TOKYO Seiko Epson Corp. has developed a flying microrobot capable of autonomous flight. The prototype robot evolved from an initial version shown last November that was controlled from the ground.
Epson has been pursuing micromechtronics as one of its core technologies. The technology originated with wrist watches produced by its Seiko group. Seiko Epson has been developing miniature robots to demonstrate its technology and stimulate R&D.
Starting with 1 mm3 robot called Monsieur, which was listed in the 1993 edition of the Guinness Book of World Records as the world's smallest microrobot, Epson sold microrobots during the mid-1990s. The latest version, called the muFR-II, adds a flight capability.
The muFR-II uses a new gyrosensor, which the developer claims is the world smallest and lightest. The sensor will be soon be available commercially, and was tuned and used in the flying robot to control its posture in flight.
The flying robot measures 136 mm in diameter and is 85 mm high. Total weight is 12.3 grams, including a a 3.7-gram battery with 4.2-v power supply. Power consumption totals 3.5 W. The flying robot can also lift about 17 grams.
Its design consists of two rotor blades and a frame. It also uses four actuators and ultrasonic motors, a 100,000- pixel CMOS color image sensor, a polymer lithium ion battery and a circuit board with two microcontrollers including Epson's S1C33-family of 32-bit RISC processors and the onboard gyrosensor.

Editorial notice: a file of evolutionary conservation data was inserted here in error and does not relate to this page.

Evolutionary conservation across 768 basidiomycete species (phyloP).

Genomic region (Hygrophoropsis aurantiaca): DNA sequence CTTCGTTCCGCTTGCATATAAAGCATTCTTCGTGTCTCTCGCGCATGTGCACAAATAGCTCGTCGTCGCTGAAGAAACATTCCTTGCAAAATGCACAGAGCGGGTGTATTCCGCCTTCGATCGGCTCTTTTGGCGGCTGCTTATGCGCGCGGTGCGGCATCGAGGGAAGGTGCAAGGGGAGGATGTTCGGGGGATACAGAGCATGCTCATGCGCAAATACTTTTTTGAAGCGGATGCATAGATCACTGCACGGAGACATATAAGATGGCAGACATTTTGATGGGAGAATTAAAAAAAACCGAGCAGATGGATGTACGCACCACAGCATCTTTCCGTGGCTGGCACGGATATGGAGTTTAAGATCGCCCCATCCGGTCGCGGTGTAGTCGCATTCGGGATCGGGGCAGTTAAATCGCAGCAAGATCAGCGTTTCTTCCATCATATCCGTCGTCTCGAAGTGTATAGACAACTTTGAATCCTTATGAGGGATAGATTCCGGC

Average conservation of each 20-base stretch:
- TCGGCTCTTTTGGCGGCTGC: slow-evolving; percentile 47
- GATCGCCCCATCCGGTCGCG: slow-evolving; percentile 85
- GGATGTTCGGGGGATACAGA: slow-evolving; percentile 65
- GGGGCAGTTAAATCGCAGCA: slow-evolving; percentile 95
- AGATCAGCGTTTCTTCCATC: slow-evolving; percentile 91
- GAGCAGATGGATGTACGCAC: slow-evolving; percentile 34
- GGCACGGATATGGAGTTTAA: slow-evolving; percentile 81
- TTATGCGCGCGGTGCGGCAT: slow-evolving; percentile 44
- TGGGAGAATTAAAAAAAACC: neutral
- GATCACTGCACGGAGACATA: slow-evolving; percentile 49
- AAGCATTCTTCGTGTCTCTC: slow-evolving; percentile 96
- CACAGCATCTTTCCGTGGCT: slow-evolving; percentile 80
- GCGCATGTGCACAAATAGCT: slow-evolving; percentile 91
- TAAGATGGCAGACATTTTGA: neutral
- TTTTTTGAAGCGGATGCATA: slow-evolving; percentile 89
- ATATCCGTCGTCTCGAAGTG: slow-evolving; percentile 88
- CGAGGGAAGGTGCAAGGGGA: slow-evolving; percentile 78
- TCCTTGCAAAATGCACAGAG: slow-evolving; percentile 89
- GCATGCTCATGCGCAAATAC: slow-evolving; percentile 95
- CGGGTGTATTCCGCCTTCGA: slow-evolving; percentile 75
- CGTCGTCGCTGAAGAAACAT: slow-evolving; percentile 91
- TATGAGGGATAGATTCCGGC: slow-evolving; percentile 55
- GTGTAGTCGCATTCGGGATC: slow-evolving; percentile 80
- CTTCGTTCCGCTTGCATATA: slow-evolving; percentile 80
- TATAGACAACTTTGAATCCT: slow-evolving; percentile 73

The new gyrosensor was the key to reducing weight. The sensor measures 5.0 by 3.2 by 1.3 mm, and has built-in drive circuitry. It measures roughly one-tenth the size and about one-fifth the weight of its predecessor, an Epson spokesman said.
Epson announced development of the gyrosensor earlier this month. It was jointly developed with with Nagoya-based NGK Insulators, Ltd. and targets demand for antivibration mechanisms in digital still cameras and camera phones. Dubbed the XV-3500CB, Epson plans to begin the volume production of the sensor in December.
High-density mounting technology was also used to package the microrobot's two microcontrollers. The technology is also used in mobile phones to help reduce weight.
The robot requires some human intervention. When taking off, an operator uses radio controls to position it over an image sensor on the ground. Once the sensor recognizes the robot's position and posture, control is handed off to an external computer and robot's microcontrollers, which communicate by the Bluetooth wireless protocol. The robot then follows a preprogrammed flight path.
"Though the range of Bluetooth communication is short, we expect that its two-way communication capability is advantageous when the robots fly in groups," a company spokesman added.
The prototype robot won't be sold. "We still have a lot of challenges to realize a completely autonomous flying robot," the spokesman acknowledged. Epson hopes its technology will evolve to the level that it can be used in entertainment applications and even disaster relief.
The robot will be demonstrated at a technology fair here later this month.